Moving Forward With a Lease
Flexibility is certainly a hallmark of commercial leases, as they allow you to save more money up front and then freely walk away from the property at the end of the lease if you desire. At the same time, however, don’t underestimate the ironclad nature of a lease agreement. It’s legally binding, and, once signed, you will be bound by every word in the document.
“It’s too late to make changes after you’ve signed a commercial lease for an office building or retail space and the ink has dried,” cautions The Balance Small Business. “It’s vitally important that you understand lease terms, how they’ll impact you, and that you’ve negotiated the best deal possible for yourself before you sign a business lease.”
Just as you did earlier in the decision process, you’ll want to consult with your accountant and mentor regarding the commercial lease. Rely on these experts for advice, then scour the documents as though your life depended on it.
Many small business owners also find it helpful to partner with a tenant broker. These experts can help you understand lease nuances such as insurance, property tax, utilities, and more. The money you pay for a tenant broker’s services could easily be returned through potential savings down the road. On top of that, their expertise can help you avoid some of the common property headaches that plague small business owners.
When you find issues in the lease, don’t be afraid to ask questions. Your objective should be to learn as much as you can about the property and agreement. You’ll want to pay close attention to your rights regarding the property. Will you have the flexibility you require? Will you be supported in a way that allows you to carry out your operations in the smoothest way possible?
Once you’ve gathered these details and completed your evaluation of the agreement, you’ll be in a prime position to negotiate the specific points that matter most to your preferences and business goals. You can either conduct the negotiations personally with the landlord or have representatives handle the dialogue for you. What matters most is that your concerns and priorities are vocalized. If you remain silent, you could easily find yourself struggling with regrets.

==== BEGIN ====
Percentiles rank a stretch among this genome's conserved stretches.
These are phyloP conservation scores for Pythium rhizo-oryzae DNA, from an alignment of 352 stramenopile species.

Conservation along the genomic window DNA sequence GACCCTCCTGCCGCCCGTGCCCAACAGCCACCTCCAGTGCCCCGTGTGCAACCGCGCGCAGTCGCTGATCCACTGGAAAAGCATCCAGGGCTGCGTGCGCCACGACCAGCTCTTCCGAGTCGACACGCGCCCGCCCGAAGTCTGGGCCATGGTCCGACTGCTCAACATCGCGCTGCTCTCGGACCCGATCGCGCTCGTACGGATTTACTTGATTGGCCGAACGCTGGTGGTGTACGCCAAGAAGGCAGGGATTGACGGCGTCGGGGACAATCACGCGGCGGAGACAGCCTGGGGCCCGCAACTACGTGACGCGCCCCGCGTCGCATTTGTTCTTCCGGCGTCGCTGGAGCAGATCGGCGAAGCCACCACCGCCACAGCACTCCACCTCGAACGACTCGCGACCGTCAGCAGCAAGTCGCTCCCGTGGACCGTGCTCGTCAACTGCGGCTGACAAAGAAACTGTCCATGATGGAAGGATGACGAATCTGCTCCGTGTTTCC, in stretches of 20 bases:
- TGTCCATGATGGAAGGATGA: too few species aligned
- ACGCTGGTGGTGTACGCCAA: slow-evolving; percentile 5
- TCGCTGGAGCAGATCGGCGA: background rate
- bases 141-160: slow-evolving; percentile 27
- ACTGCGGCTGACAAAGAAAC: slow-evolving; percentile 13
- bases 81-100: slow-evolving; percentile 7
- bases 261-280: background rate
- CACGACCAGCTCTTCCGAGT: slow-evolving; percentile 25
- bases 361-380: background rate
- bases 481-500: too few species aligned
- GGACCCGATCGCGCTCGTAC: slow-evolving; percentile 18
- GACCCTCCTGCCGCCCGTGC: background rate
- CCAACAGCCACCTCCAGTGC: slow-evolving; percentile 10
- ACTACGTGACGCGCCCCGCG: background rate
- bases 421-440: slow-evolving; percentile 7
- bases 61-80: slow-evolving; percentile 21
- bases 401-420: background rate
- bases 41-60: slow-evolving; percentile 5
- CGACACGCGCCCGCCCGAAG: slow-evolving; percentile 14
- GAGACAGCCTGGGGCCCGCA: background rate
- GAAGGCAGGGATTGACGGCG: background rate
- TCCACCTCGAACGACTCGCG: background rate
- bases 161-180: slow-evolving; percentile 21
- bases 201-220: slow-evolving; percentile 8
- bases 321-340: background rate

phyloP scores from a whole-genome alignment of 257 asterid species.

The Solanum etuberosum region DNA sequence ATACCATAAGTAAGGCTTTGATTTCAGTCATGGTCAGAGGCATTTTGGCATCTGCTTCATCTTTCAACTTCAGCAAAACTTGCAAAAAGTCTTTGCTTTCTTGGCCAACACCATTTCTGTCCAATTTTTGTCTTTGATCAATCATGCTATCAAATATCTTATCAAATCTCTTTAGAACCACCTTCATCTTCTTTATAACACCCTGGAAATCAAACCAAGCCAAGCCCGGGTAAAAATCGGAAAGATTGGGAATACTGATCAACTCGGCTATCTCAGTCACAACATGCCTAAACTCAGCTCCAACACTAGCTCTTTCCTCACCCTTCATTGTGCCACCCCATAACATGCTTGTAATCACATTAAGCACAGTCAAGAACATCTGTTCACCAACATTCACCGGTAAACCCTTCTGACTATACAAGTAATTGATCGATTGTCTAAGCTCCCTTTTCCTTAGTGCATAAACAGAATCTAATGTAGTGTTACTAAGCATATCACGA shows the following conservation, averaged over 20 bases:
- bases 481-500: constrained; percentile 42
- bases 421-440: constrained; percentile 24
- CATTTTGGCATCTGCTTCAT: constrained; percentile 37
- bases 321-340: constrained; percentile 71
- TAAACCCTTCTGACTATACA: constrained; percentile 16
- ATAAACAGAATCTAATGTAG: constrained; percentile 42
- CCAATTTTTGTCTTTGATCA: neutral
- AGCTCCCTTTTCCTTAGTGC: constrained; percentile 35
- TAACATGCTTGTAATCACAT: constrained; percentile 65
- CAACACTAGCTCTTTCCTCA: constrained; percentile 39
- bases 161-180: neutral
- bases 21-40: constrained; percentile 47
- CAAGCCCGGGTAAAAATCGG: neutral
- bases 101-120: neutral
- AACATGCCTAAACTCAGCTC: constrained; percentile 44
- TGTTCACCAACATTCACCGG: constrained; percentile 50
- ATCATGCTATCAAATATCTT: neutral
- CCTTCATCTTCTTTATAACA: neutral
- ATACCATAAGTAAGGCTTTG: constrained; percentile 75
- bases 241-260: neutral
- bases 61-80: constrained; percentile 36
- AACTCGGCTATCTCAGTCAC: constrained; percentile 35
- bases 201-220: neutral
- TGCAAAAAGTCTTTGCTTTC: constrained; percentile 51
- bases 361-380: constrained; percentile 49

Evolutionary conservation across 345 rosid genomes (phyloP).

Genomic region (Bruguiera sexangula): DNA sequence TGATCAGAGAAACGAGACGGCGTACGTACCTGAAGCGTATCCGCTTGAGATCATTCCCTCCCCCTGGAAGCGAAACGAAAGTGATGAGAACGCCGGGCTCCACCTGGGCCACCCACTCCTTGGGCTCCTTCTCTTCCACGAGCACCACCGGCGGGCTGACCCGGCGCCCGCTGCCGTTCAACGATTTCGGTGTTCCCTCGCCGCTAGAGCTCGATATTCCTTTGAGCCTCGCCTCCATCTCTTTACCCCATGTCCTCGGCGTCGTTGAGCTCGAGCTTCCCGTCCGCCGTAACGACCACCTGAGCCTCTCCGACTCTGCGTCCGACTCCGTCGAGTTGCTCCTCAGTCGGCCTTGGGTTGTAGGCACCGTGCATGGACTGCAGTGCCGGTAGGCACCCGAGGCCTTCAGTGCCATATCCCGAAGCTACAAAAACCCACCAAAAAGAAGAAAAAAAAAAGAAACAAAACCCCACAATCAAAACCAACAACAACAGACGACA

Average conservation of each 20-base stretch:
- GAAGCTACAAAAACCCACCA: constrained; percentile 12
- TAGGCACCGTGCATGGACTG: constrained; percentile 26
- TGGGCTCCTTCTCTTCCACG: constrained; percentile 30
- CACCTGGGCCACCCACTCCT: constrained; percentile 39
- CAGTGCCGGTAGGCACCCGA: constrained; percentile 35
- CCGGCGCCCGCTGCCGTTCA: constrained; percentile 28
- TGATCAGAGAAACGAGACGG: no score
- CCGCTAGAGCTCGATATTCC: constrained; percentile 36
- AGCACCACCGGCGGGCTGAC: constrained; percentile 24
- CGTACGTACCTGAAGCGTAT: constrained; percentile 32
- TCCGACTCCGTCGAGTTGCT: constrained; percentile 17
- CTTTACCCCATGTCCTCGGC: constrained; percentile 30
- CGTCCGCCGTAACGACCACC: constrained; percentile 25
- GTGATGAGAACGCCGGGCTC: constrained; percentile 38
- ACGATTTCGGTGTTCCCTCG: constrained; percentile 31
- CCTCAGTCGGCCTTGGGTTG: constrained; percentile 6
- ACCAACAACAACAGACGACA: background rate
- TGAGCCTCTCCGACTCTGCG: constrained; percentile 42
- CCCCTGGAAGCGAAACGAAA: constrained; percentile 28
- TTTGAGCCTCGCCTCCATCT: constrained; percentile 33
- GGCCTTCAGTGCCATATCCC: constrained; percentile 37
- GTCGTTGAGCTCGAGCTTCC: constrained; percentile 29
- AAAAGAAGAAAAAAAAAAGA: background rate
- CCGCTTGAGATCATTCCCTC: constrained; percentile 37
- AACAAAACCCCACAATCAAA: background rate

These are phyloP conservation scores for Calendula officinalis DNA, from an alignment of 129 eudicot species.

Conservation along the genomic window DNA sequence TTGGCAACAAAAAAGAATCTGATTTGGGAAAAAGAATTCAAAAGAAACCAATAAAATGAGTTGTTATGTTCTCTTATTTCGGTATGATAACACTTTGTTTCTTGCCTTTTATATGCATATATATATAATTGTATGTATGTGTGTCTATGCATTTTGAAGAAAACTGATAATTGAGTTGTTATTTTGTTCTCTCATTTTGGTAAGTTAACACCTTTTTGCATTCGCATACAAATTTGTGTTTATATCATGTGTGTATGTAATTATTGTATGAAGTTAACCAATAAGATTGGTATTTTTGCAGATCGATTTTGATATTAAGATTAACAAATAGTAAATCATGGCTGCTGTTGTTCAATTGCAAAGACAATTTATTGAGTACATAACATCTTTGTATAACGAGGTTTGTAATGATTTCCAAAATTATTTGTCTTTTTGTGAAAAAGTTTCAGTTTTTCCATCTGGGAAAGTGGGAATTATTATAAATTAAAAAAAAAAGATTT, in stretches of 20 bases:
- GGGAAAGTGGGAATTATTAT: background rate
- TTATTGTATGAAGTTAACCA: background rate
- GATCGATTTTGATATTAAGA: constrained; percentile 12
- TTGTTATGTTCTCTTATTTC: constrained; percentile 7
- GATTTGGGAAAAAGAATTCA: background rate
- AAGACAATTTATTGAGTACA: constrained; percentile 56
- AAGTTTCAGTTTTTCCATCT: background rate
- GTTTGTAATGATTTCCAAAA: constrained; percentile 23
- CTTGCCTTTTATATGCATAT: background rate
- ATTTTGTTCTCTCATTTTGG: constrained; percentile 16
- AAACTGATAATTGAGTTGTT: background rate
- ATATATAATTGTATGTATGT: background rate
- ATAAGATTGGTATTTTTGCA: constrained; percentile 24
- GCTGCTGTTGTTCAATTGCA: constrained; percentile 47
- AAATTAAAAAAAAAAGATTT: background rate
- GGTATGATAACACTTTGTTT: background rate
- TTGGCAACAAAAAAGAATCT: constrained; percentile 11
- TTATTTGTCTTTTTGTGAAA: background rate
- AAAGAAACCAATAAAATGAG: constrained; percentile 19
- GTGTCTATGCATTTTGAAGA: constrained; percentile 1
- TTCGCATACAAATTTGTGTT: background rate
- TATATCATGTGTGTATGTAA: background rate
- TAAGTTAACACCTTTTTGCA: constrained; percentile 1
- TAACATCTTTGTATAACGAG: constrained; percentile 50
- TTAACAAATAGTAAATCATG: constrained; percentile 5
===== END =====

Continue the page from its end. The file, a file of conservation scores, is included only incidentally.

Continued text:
Understanding the Various Types of Commercial Leases
The variability that exists among the different commercial leases is reminiscent of what you see with business structures for small businesses. If you were to set up your business as an entity, you could choose from options such as a partnership, sole proprietorship, corporation, or limited liability company (LLC). Each of those structures offers unique benefits while presenting you with potential limitations. Anyone making a rash decision regarding their business structure would do so at their own peril.
You encounter a similar scenario with commercial leases. No single type of lease is perfect for all situations. There will be a fair degree of give-and-take with each type of lease. Ideally, you can work out an arrangement with the landlord where the lease aligns with the priorities of both parties.
Here’s an introduction to many of the most popular types of commercial leases available:
Otherwise known as a full-service lease, this common arrangement places most of the burden on the landlord. You’d only need to pay the agreed-upon rent while your landlord would take care of insurance, real estate tax, maintenance fees, operation fees, and other property expenses.
The all-in-one structure of a gross lease can save small business owners a lot of time and effort. Just be aware that while you only pay for rent and not the other expenses, it doesn’t necessarily mean that you are saving money. Pay close attention to the various fees covered by the landlord to ensure they don’t try to sneak in illegitimate expenses or inflate certain fees.
For example, let’s say you sign a gross lease on a restaurant in Omaha, Nebraska. You will pay rent for the duration of your time in the space, but the landlord would cover all other expenses. Even if property taxes go up or the building’s heating system needs to be replaced, your rent won’t change.
Modified Gross Lease
Here’s an option where the responsibility for the property gets distributed a bit more evenly. While the exact breakdown of expenses depends on your unique agreement, you would likely be responsible for rent, utilities, and maybe some of the property’s operating expenses. Additionally, some of these expenses you pay could increase over time.
For example, let’s say you sign a modified gross lease on a retail shop in Reno, Nevada. Your agreement might stipulate that you pay only rent and utilities for the first 24 months. After that point, you would also pay a percentage of the entire building’s operating costs. Because your shop takes up about 20% of the building, that’s the ratio you’d need to cover.
Continuing with this scenario, suppose that the city of Reno decided to raise property taxes a few years after you signed the agreement. With a modified gross lease, you would probably be required to pay a larger amount than before to help cover the increased tax costs.